Israeli start-up goes for the silver at MassChallenge
Winning in-kind benefits to expand its US business is the second great piece of news for AutoAgronom in recent months
By David Shamah November 3, 2014, Times of Israel
Agricultural technology firm AutoAgronom is the only Israeli winner in the biggest start-up contest in the world, MassChallenge 2014, sponsored by the largest tech accelerator in the world – Massachusetts-based MassChallenge, which this week announced which companies are sharing over $1.75 million in grants and over $10 million of in-kind prizes.
As a “silver” winner, AutoAgronom will get some of that in-kind help, benefits that will help it expand operations in the US, where the company already has a presence. AutoAgronom was one of the 25 finalists in the prestigious contest – chosen from 128 participants in MassChallenge of thousands of companies that applied, and was the only agricultural technology company in the contest.
It was the second great piece of news for AutoAgronom in recent months. In September, the company was acquired by Yuanda Enterprise Group, a Chinese conglomerate that does everything from construction to electronics to environmental technology. Reports pegged the buyout price at $20 million.
With the acquisition, AutoAgronom will bring its advanced drip irrigation technology to the world’s most populous country. By employing smart sensor technology to drip irrigation systems, AutoAgronom saves farmers significant amounts of water, cutting down on the use of pesticides as well.
Combining irrigation and fertilization, an agriculture tech method called fertigation, AutoAgronom uses sensors attached to plant roots and embedded on the ground to analyze soil conditions, weather, water levels, and nutrient levels in the soil, pest conditions, and more. Using advanced algorithms, the system then directs the computerized water and pest control systems on exactly how much of each to release and when to release it, for maximum positive effect.
AutoAgronom, based on Kibbutz Ramat Hashofet in northern Israel, supplies impressive figures on the results of its technology. In the UK, for example, strawberry farmers have been able to cut down on water use by 30% and increase yield by 28% while reducing their use of pesticides by 70%, a major boon for lovers of the fruit who have been scared off because of farmers’ use of environmentally unfriendly chemicals and pesticides. AutoAgronom’s smart fertigation system has been successfully used with 70 different types of crops in 13 countries, the company said.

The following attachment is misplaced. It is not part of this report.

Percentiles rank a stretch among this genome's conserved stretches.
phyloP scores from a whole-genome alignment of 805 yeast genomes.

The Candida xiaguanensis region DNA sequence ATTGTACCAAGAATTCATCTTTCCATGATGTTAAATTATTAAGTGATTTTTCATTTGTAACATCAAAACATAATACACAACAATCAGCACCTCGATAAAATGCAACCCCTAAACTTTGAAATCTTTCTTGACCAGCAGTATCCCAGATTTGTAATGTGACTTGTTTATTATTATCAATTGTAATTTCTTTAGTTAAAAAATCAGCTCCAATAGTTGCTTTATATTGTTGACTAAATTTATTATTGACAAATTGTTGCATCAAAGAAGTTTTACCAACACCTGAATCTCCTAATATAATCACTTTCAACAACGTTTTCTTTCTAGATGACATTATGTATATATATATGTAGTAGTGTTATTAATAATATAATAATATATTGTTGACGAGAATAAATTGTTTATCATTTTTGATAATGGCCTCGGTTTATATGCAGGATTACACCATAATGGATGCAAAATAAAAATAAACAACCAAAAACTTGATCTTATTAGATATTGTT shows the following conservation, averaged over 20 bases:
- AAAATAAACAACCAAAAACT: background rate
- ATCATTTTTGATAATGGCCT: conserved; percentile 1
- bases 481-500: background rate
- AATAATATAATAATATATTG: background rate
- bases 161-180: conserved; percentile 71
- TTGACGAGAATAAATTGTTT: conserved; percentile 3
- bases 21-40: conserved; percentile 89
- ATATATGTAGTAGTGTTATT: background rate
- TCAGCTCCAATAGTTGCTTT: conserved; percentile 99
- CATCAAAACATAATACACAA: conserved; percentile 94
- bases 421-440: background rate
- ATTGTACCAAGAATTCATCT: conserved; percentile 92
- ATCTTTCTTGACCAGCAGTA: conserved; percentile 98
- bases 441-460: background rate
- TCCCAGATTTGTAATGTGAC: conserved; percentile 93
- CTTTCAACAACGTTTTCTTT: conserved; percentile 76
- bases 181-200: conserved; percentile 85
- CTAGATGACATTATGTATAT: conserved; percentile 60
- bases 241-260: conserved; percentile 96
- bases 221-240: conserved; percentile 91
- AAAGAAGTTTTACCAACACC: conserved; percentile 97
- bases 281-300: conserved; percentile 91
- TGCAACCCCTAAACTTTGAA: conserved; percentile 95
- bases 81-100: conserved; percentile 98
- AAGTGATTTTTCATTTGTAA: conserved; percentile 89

AutoAgronom is the kind of company MassChallenge was hoping to find when the organization opened up a special MassChallenge office just for Israel – the only place in the world besides Boston so honored so far. A London office is set to open by the end of the year. Massachusetts has good reason to embrace Israeli tech. According to a study released by the New England-Israel Business Council (NEIBC) in 2013, Israeli businesses operating in Massachusetts have contributed significantly to the economy there, providing jobs and investment, and revitalizing key components of the state’s economy, helping it to rise from the doldrums of the nagging, long-running recession that plagues the United States.
The study, the first in-depth analysis on the impact of Israeli tech on any US city or state, showed that in 2012, the 211 Israeli-founded businesses that have set up shop in the state — mostly start-ups — accounted for 2.9% of the state’s GDP. Some 6,700 people — the vast majority Massachusetts residents — worked for these companies, with an additional 17,000 people employed in businesses supporting these companies — technical support, janitorial services, banking, and others. Thanks to this “multiplier effect,” the $6.2 billion business that these Israeli companies did in 2012 had an overall economic impact of nearly $12 billion.
Overall, job growth at the Israeli companies grew was times faster than the state’s overall employment growth rate between 2010-2012. Over that period, revenue at Israeli-founded companies in the state grew three times faster than in the Massachusetts economy overall, with revenue growth double the state’s most important IT and professional services sectors, including life sciences, the study showed.
According to Chief Scientist Avi Hasson, “Massachusetts was the first US state to establish a collaborative R&D grant program with Israel, and has been one of the largest recipients of funds from the U.S.-Israel grant program BIRD,” the US-Israel Binational Industrial Research and Development Fund, which provides money to promising Israeli companies partnering with American businesses. On a visit to Israel this year, Massachusetts Governor Deval Patrick concurred, saying, “Massachusetts has become a home away from home for Israel’s innovation economy, and I am proud that our 2011 trade mission and our strong public-private partnerships have laid the foundation for that success. Strengthening our global relationships is central to our growth strategy, because we know that in order to succeed in the 21st century global economy, we must be prepared to compete for jobs on the international stage.”